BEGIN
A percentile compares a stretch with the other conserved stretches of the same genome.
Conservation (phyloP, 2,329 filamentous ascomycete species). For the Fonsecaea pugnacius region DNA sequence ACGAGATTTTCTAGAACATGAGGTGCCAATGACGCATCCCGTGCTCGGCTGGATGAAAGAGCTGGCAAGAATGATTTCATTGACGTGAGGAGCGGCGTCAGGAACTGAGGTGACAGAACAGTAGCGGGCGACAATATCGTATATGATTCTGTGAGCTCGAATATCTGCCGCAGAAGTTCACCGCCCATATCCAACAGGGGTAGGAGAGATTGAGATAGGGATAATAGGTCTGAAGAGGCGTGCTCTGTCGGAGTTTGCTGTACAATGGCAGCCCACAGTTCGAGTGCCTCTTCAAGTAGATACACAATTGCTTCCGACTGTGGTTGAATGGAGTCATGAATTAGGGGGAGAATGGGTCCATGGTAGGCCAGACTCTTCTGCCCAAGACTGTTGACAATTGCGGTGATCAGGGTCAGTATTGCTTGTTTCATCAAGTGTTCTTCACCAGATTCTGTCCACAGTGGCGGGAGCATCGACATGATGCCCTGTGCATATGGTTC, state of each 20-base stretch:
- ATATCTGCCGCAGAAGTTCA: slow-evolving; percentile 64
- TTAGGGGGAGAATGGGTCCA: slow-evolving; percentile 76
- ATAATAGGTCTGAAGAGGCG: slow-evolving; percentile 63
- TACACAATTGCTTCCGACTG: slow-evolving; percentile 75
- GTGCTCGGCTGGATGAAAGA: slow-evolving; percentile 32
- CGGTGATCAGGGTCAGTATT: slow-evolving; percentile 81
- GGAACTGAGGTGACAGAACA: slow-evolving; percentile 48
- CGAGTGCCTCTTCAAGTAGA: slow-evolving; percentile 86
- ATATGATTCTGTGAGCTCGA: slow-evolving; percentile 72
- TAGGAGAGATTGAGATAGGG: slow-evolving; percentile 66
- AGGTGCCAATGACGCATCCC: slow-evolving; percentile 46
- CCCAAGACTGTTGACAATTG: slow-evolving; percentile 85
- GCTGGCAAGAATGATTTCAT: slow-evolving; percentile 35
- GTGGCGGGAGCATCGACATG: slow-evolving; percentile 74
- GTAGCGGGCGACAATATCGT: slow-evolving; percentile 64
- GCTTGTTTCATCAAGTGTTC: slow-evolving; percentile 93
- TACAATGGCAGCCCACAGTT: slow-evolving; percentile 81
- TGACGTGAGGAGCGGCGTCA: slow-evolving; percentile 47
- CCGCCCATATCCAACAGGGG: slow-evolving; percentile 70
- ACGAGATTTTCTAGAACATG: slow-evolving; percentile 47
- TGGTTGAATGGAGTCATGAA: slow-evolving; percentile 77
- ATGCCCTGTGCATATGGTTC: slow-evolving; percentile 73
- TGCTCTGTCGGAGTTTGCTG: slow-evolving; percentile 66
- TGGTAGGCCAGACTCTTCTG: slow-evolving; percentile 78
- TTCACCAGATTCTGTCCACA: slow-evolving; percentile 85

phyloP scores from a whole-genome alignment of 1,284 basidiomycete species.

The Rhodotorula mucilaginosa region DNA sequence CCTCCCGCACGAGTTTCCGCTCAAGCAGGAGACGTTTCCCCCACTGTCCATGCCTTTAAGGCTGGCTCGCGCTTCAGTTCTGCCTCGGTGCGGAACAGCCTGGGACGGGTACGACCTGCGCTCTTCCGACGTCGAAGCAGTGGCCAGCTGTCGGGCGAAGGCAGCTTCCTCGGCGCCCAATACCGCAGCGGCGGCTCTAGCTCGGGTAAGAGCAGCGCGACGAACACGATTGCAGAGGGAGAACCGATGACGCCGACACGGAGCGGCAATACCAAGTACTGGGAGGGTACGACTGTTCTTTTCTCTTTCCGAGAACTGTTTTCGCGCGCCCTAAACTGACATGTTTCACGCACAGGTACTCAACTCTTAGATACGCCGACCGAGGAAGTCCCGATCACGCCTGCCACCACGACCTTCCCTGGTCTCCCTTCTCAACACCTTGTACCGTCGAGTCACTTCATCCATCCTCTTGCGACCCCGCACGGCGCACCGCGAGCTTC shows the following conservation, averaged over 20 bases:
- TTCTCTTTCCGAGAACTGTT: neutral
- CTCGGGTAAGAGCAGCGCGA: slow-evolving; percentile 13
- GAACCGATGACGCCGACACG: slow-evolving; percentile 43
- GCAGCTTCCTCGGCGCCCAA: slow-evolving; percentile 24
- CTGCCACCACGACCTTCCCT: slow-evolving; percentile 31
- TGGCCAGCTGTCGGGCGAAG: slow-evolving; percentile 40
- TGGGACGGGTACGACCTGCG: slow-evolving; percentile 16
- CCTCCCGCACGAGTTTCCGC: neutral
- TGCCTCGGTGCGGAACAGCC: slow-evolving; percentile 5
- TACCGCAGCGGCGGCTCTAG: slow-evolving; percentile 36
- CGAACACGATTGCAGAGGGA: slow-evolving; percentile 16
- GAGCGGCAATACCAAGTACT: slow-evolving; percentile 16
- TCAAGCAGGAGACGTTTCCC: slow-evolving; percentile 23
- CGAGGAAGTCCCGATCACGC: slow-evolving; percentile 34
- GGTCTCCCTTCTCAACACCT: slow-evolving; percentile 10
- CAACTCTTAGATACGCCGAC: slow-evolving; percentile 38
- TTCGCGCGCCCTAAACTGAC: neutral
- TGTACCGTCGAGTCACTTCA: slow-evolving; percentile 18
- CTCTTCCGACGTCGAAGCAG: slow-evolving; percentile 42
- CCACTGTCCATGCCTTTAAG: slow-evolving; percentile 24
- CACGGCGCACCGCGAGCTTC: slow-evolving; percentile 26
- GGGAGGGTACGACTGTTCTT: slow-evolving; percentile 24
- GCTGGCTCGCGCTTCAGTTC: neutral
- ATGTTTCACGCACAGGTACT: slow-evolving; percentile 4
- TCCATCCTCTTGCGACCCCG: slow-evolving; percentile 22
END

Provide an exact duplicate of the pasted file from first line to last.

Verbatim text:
A percentile compares a stretch with the other conserved stretches of the same genome.
Conservation (phyloP, 2,329 filamentous ascomycete species). For the Fonsecaea pugnacius region DNA sequence ACGAGATTTTCTAGAACATGAGGTGCCAATGACGCATCCCGTGCTCGGCTGGATGAAAGAGCTGGCAAGAATGATTTCATTGACGTGAGGAGCGGCGTCAGGAACTGAGGTGACAGAACAGTAGCGGGCGACAATATCGTATATGATTCTGTGAGCTCGAATATCTGCCGCAGAAGTTCACCGCCCATATCCAACAGGGGTAGGAGAGATTGAGATAGGGATAATAGGTCTGAAGAGGCGTGCTCTGTCGGAGTTTGCTGTACAATGGCAGCCCACAGTTCGAGTGCCTCTTCAAGTAGATACACAATTGCTTCCGACTGTGGTTGAATGGAGTCATGAATTAGGGGGAGAATGGGTCCATGGTAGGCCAGACTCTTCTGCCCAAGACTGTTGACAATTGCGGTGATCAGGGTCAGTATTGCTTGTTTCATCAAGTGTTCTTCACCAGATTCTGTCCACAGTGGCGGGAGCATCGACATGATGCCCTGTGCATATGGTTC, state of each 20-base stretch:
- ATATCTGCCGCAGAAGTTCA: slow-evolving; percentile 64
- TTAGGGGGAGAATGGGTCCA: slow-evolving; percentile 76
- ATAATAGGTCTGAAGAGGCG: slow-evolving; percentile 63
- TACACAATTGCTTCCGACTG: slow-evolving; percentile 75
- GTGCTCGGCTGGATGAAAGA: slow-evolving; percentile 32
- CGGTGATCAGGGTCAGTATT: slow-evolving; percentile 81
- GGAACTGAGGTGACAGAACA: slow-evolving; percentile 48
- CGAGTGCCTCTTCAAGTAGA: slow-evolving; percentile 86
- ATATGATTCTGTGAGCTCGA: slow-evolving; percentile 72
- TAGGAGAGATTGAGATAGGG: slow-evolving; percentile 66
- AGGTGCCAATGACGCATCCC: slow-evolving; percentile 46
- CCCAAGACTGTTGACAATTG: slow-evolving; percentile 85
- GCTGGCAAGAATGATTTCAT: slow-evolving; percentile 35
- GTGGCGGGAGCATCGACATG: slow-evolving; percentile 74
- GTAGCGGGCGACAATATCGT: slow-evolving; percentile 64
- GCTTGTTTCATCAAGTGTTC: slow-evolving; percentile 93
- TACAATGGCAGCCCACAGTT: slow-evolving; percentile 81
- TGACGTGAGGAGCGGCGTCA: slow-evolving; percentile 47
- CCGCCCATATCCAACAGGGG: slow-evolving; percentile 70
- ACGAGATTTTCTAGAACATG: slow-evolving; percentile 47
- TGGTTGAATGGAGTCATGAA: slow-evolving; percentile 77
- ATGCCCTGTGCATATGGTTC: slow-evolving; percentile 73
- TGCTCTGTCGGAGTTTGCTG: slow-evolving; percentile 66
- TGGTAGGCCAGACTCTTCTG: slow-evolving; percentile 78
- TTCACCAGATTCTGTCCACA: slow-evolving; percentile 85

phyloP scores from a whole-genome alignment of 1,284 basidiomycete species.

The Rhodotorula mucilaginosa region DNA sequence CCTCCCGCACGAGTTTCCGCTCAAGCAGGAGACGTTTCCCCCACTGTCCATGCCTTTAAGGCTGGCTCGCGCTTCAGTTCTGCCTCGGTGCGGAACAGCCTGGGACGGGTACGACCTGCGCTCTTCCGACGTCGAAGCAGTGGCCAGCTGTCGGGCGAAGGCAGCTTCCTCGGCGCCCAATACCGCAGCGGCGGCTCTAGCTCGGGTAAGAGCAGCGCGACGAACACGATTGCAGAGGGAGAACCGATGACGCCGACACGGAGCGGCAATACCAAGTACTGGGAGGGTACGACTGTTCTTTTCTCTTTCCGAGAACTGTTTTCGCGCGCCCTAAACTGACATGTTTCACGCACAGGTACTCAACTCTTAGATACGCCGACCGAGGAAGTCCCGATCACGCCTGCCACCACGACCTTCCCTGGTCTCCCTTCTCAACACCTTGTACCGTCGAGTCACTTCATCCATCCTCTTGCGACCCCGCACGGCGCACCGCGAGCTTC shows the following conservation, averaged over 20 bases:
- TTCTCTTTCCGAGAACTGTT: neutral
- CTCGGGTAAGAGCAGCGCGA: slow-evolving; percentile 13
- GAACCGATGACGCCGACACG: slow-evolving; percentile 43
- GCAGCTTCCTCGGCGCCCAA: slow-evolving; percentile 24
- CTGCCACCACGACCTTCCCT: slow-evolving; percentile 31
- TGGCCAGCTGTCGGGCGAAG: slow-evolving; percentile 40
- TGGGACGGGTACGACCTGCG: slow-evolving; percentile 16
- CCTCCCGCACGAGTTTCCGC: neutral
- TGCCTCGGTGCGGAACAGCC: slow-evolving; percentile 5
- TACCGCAGCGGCGGCTCTAG: slow-evolving; percentile 36
- CGAACACGATTGCAGAGGGA: slow-evolving; percentile 16
- GAGCGGCAATACCAAGTACT: slow-evolving; percentile 16
- TCAAGCAGGAGACGTTTCCC: slow-evolving; percentile 23
- CGAGGAAGTCCCGATCACGC: slow-evolving; percentile 34
- GGTCTCCCTTCTCAACACCT: slow-evolving; percentile 10
- CAACTCTTAGATACGCCGAC: slow-evolving; percentile 38
- TTCGCGCGCCCTAAACTGAC: neutral
- TGTACCGTCGAGTCACTTCA: slow-evolving; percentile 18
- CTCTTCCGACGTCGAAGCAG: slow-evolving; percentile 42
- CCACTGTCCATGCCTTTAAG: slow-evolving; percentile 24
- CACGGCGCACCGCGAGCTTC: slow-evolving; percentile 26
- GGGAGGGTACGACTGTTCTT: slow-evolving; percentile 24
- GCTGGCTCGCGCTTCAGTTC: neutral
- ATGTTTCACGCACAGGTACT: slow-evolving; percentile 4
- TCCATCCTCTTGCGACCCCG: slow-evolving; percentile 22